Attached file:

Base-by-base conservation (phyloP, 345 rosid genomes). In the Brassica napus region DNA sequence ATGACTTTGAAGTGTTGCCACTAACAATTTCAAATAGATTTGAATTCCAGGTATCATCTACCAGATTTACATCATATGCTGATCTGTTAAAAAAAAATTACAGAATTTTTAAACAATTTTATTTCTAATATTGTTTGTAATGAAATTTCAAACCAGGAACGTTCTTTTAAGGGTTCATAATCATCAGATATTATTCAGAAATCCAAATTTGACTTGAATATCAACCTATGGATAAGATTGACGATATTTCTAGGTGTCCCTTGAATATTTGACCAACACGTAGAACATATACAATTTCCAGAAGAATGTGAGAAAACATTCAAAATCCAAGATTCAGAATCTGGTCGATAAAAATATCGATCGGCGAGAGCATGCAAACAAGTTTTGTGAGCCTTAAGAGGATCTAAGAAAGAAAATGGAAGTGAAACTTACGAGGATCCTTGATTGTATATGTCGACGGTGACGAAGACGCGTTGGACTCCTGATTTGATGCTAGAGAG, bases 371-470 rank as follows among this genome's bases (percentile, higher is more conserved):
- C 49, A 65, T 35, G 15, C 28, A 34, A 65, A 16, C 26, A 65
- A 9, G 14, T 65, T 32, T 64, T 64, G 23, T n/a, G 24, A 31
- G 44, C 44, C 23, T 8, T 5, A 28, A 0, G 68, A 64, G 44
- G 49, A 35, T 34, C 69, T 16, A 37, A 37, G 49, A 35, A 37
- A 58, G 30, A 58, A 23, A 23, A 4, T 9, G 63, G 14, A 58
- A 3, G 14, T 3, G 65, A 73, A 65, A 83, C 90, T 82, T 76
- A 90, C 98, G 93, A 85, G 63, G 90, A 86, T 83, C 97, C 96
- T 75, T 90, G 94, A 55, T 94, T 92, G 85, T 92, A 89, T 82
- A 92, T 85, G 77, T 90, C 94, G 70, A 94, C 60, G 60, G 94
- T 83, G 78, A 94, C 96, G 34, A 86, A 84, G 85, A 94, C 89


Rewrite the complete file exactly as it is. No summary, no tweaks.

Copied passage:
Base-by-base conservation (phyloP, 345 rosid genomes). In the Brassica napus region DNA sequence ATGACTTTGAAGTGTTGCCACTAACAATTTCAAATAGATTTGAATTCCAGGTATCATCTACCAGATTTACATCATATGCTGATCTGTTAAAAAAAAATTACAGAATTTTTAAACAATTTTATTTCTAATATTGTTTGTAATGAAATTTCAAACCAGGAACGTTCTTTTAAGGGTTCATAATCATCAGATATTATTCAGAAATCCAAATTTGACTTGAATATCAACCTATGGATAAGATTGACGATATTTCTAGGTGTCCCTTGAATATTTGACCAACACGTAGAACATATACAATTTCCAGAAGAATGTGAGAAAACATTCAAAATCCAAGATTCAGAATCTGGTCGATAAAAATATCGATCGGCGAGAGCATGCAAACAAGTTTTGTGAGCCTTAAGAGGATCTAAGAAAGAAAATGGAAGTGAAACTTACGAGGATCCTTGATTGTATATGTCGACGGTGACGAAGACGCGTTGGACTCCTGATTTGATGCTAGAGAG, bases 371-470 rank as follows among this genome's bases (percentile, higher is more conserved):
- C 49, A 65, T 35, G 15, C 28, A 34, A 65, A 16, C 26, A 65
- A 9, G 14, T 65, T 32, T 64, T 64, G 23, T n/a, G 24, A 31
- G 44, C 44, C 23, T 8, T 5, A 28, A 0, G 68, A 64, G 44
- G 49, A 35, T 34, C 69, T 16, A 37, A 37, G 49, A 35, A 37
- A 58, G 30, A 58, A 23, A 23, A 4, T 9, G 63, G 14, A 58
- A 3, G 14, T 3, G 65, A 73, A 65, A 83, C 90, T 82, T 76
- A 90, C 98, G 93, A 85, G 63, G 90, A 86, T 83, C 97, C 96
- T 75, T 90, G 94, A 55, T 94, T 92, G 85, T 92, A 89, T 82
- A 92, T 85, G 77, T 90, C 94, G 70, A 94, C 60, G 60, G 94
- T 83, G 78, A 94, C 96, G 34, A 86, A 84, G 85, A 94, C 89